Posts Tagged ‘family’

Where I’m From, Where I’m Going

November 6, 2013

In an attempt to wrench myself away from the rest of my Halloween fabric, I decided to make one more project and then reassess the sewing room. Since I can make tote bags in my sleep, that’s the project I chose.


The side with the crows

The side with the ravens


This is a very simple bag – no pockets, no zippers, no embellishments – just an enjoyment of fabric.


The side with the bats

The side with the bats


The reassessment took a bit more effort. While I was stacking up fabric for future consideration, I noticed some of the inspiration objects I have in the room.


My grandparents creations

My grandparents’ creations


This vase and the plastic flowers were made by my grandparents, Fred and Luba Rezansoff. They were multi-talented people who sang (click here to see the album of Russian songs they made with close friends), served their community, gardened and made art.


That desire to make beautiful things filtered through the generations. My mother made a flower arrangement from one of the miniature pitchers that my grandfather carved.


From my grandfather to my mother to me

From my grandfather to my mother to me


It’s kind of thrilling to think about the genetic contribution to who I am as an artist (instead of obsessing about the genetic contribution to my expanding waistline). That’s where I’m from. The question before me is where am I going?


Once again, family came up with the answer. My brother mentioned that Karen Nyberg, now on the International Space Station, put out a call for star blocks. Click here for a link to the NASA website or here for information on the star block challenge.


I met another quilting astronaut on the set of Simply Quilts. Jan Davis doesn’t mention quilting in her official NASA biography, but she appeared on a show in 2000 and demonstrated hand applique. She designed a pattern based on the NASA astronaut pin that was available free on the Simply Quilts website.


(Shameless self promotion – I was also a guest on Simply Quilts. Alex Anderson‘s producers wanted to do a show on quilting in non-traditional venues. Alex and I are both members of Amador Valley Quilters, so she knew about the prison project and asked if I would mind her passing my contact information to the producers. Mind? Mind?!! I couldn’t say yes fast enough. Taping the show was a joy, and then to be allowed to watch the taping of Jan Davis and meet her afterwards – one of the best days in my life.)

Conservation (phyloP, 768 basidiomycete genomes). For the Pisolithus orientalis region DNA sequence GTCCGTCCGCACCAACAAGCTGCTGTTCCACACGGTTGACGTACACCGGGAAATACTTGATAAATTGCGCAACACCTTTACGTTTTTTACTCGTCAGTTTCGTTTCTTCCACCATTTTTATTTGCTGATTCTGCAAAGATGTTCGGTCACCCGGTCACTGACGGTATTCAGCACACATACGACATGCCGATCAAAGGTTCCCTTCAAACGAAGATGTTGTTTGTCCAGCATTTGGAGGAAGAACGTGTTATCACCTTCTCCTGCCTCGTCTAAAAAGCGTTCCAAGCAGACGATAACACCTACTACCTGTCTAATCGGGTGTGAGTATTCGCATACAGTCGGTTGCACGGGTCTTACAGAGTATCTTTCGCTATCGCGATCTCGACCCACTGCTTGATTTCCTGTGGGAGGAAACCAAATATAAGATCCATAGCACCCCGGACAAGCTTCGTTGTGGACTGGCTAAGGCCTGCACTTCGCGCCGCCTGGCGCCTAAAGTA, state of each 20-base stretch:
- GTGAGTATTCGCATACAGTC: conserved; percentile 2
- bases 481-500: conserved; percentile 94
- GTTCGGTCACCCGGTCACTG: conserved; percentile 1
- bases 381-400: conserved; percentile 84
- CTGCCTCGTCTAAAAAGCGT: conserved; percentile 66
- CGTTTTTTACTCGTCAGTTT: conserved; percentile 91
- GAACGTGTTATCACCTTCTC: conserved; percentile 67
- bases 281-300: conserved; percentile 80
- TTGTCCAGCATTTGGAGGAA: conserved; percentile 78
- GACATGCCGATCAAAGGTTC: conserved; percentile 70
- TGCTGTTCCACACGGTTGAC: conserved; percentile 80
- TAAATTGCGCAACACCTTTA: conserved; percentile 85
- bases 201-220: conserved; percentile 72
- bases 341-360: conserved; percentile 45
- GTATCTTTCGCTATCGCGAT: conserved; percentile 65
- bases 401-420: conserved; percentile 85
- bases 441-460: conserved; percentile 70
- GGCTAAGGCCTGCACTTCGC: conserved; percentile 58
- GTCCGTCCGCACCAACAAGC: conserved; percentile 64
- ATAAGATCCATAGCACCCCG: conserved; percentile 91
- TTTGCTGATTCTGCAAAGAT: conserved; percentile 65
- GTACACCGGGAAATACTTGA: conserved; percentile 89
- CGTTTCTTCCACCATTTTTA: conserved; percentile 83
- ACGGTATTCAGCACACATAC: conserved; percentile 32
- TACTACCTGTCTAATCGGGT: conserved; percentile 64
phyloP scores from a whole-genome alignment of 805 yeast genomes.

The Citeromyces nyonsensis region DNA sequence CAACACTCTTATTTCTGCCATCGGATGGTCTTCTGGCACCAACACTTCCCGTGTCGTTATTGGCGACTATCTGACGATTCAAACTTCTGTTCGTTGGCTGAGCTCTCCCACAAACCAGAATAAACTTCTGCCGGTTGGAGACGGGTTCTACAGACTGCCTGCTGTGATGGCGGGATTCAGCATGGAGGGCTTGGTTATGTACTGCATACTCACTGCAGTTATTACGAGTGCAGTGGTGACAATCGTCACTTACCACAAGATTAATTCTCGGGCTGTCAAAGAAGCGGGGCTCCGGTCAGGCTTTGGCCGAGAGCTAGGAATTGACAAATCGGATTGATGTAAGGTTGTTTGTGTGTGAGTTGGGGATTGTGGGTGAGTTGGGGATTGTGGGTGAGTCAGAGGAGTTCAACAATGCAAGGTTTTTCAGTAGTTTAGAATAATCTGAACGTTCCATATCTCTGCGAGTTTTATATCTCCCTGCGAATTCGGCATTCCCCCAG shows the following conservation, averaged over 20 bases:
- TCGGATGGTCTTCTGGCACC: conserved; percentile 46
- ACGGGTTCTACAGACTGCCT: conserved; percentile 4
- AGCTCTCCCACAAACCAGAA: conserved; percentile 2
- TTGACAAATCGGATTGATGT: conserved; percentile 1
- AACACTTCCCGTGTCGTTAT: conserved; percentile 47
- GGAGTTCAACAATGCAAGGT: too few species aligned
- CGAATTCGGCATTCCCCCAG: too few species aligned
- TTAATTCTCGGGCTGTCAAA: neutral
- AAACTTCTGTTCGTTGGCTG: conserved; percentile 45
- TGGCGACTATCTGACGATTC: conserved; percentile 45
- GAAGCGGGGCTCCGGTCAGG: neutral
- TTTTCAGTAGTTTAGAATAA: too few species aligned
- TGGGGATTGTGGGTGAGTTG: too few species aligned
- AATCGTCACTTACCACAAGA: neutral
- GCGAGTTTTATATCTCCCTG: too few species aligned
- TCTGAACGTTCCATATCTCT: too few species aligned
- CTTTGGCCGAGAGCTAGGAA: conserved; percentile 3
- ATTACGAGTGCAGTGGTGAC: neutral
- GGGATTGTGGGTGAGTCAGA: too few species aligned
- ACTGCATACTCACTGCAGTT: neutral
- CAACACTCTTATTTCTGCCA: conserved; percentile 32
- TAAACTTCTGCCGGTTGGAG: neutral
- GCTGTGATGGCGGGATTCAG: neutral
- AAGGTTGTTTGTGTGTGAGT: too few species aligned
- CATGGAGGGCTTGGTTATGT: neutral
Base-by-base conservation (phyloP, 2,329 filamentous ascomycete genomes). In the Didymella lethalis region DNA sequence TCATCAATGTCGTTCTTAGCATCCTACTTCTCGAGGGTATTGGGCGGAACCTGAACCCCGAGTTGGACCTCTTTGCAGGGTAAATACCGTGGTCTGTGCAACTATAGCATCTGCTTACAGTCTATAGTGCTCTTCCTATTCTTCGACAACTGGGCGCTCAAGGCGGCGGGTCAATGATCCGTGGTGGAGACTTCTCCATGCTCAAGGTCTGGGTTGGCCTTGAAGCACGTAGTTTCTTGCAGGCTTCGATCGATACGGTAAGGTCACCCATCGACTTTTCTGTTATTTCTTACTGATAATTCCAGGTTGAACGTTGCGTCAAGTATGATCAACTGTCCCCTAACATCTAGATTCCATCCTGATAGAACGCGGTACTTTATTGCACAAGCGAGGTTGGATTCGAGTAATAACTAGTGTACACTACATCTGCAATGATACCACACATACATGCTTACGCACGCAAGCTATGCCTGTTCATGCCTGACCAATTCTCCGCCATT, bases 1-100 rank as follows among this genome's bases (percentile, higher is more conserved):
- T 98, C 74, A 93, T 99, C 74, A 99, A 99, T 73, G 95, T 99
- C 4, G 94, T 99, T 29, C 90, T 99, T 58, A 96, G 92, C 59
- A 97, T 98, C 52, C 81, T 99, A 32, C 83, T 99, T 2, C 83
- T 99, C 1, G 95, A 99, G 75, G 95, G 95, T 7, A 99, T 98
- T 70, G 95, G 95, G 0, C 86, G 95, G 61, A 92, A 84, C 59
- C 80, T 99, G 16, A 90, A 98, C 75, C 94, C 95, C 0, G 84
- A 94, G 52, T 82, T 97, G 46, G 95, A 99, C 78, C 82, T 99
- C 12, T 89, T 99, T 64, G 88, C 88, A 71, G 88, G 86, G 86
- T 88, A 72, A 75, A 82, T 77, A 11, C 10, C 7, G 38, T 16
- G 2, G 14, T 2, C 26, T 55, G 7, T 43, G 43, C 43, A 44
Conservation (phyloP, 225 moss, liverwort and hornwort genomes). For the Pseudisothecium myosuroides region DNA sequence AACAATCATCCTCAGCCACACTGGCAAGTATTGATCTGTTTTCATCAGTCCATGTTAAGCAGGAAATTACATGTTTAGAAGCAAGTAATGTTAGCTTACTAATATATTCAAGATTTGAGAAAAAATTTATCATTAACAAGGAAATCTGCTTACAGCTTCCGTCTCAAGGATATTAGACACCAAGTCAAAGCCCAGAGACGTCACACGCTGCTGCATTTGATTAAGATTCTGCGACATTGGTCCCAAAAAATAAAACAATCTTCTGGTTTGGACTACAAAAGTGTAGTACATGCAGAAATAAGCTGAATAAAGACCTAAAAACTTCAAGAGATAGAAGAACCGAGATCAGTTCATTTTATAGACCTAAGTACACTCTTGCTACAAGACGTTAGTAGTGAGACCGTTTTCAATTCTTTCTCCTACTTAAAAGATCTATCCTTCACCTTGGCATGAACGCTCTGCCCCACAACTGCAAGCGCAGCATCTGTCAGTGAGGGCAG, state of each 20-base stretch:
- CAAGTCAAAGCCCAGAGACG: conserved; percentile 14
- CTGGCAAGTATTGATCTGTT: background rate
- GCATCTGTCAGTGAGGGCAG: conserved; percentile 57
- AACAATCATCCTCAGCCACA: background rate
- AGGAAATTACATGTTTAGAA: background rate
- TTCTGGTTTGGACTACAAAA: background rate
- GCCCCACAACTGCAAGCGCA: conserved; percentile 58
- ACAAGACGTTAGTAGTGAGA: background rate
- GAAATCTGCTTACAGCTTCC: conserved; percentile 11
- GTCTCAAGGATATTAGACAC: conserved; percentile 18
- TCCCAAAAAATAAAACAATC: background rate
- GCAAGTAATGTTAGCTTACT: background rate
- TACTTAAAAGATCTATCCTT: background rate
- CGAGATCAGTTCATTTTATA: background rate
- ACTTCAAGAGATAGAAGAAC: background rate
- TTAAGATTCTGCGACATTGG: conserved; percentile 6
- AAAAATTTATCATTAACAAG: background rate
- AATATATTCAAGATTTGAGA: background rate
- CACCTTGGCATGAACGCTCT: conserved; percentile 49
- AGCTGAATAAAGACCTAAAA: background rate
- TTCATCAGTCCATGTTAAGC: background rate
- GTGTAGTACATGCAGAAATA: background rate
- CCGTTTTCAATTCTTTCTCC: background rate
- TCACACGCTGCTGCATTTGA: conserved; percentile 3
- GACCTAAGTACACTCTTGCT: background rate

Davis flew on three space shuttle missions. Like Nyberg, she also brought fabric into space. While I’m sad that this connection between quilting and NASA isn’t (yet) in the official history, at least Nyberg’s art is being recognized.


I don’t know if Davis or Nyberg or even my grandfather identify themselves as artists, but I do. Making something beautiful is as much a gift to the community as it is to the artist/crafter/hobbyist/human being expressing joy or pain or amazement at life itself. And yes, I’m including art that challenges or disturbs in the category of “something beautiful” because there can be a beauty about truthful emotion that transcends any ugliness in the piece.


My first impressions of Northern California in 1983 were not those of beauty. My husband and I were driving down I-5 in mid-summer, the last leg on our move from Boston. Every mile we drove south, more green disappeared from the landscape. By the time we hit Redding I accused him of taking me to Mars. This quilt is based on that memory. With a little bit of luck and a lot of perseverance, I hope to find some beauty in there.


To Mars, via California

To Mars, via California



The Best I Can Do

June 26, 2013

Three quilts waited for me this week, layered and basted. The sewing table was cleared (well, cleared enough), but my calendar was not. This was one of those weeks when I had to accept what I accomplished as the best I could do, because life got in the way of quilting.


The good news is, I finished a gift quilt.


Lani Longshore Landon Leveille quilt


This will go to one of my brother’s grandsons. Here is the back.


Lani Longshore Landon Leveille fish


The quilt for my brother’s second grandson is next on the stack to be quilted. Here is the back for it.


Lani Longshore Avery Longshore elephant


The third quilt is the Challenge project. It is much smaller, but will require some embellishment. Lucky for me, I found a new bead shop.


Lani Longshore Challenge


Yes, I know, I probably have beads just like this somewhere in the sewing room, but I think finding the new bead store was my reward for not grumbling when I had to spend a day in an unfamiliar city for family matters. Sometimes, the best you can do is to take the bead in the hand and ignore the bead in the bin.



Boxing Day

December 26, 2012

The week between Christmas and New Year holds such promise. When the kids were younger I always planned to do great, fun things on their vacation. When they got older I planned to do great, useful things around the house. But we all know about plans . . .

At any rate, I did manage to do some things in the sewing room. I started a free-form stuffed collection that I hoped would look like Christmas ornaments that I could pile in a decorative bowl.

Christmas puffs

I still like the concept, but I’m going to have to spend some time auditioning embellishments.

My daughter asked if I would make a name tag for her dog’s Christmas stocking. She asked on Christmas Eve. After dinner. Luckily, she liked what I did.

Christmas stocking name tag

The week between Christmas and New Year holds demands, too – specifically the demand to clean up the place. Given that I still have my Easter Egg collection out on the hutch, I’m not holding out much hope for getting the Christmas moose/reindeer collection back in storage any time soon.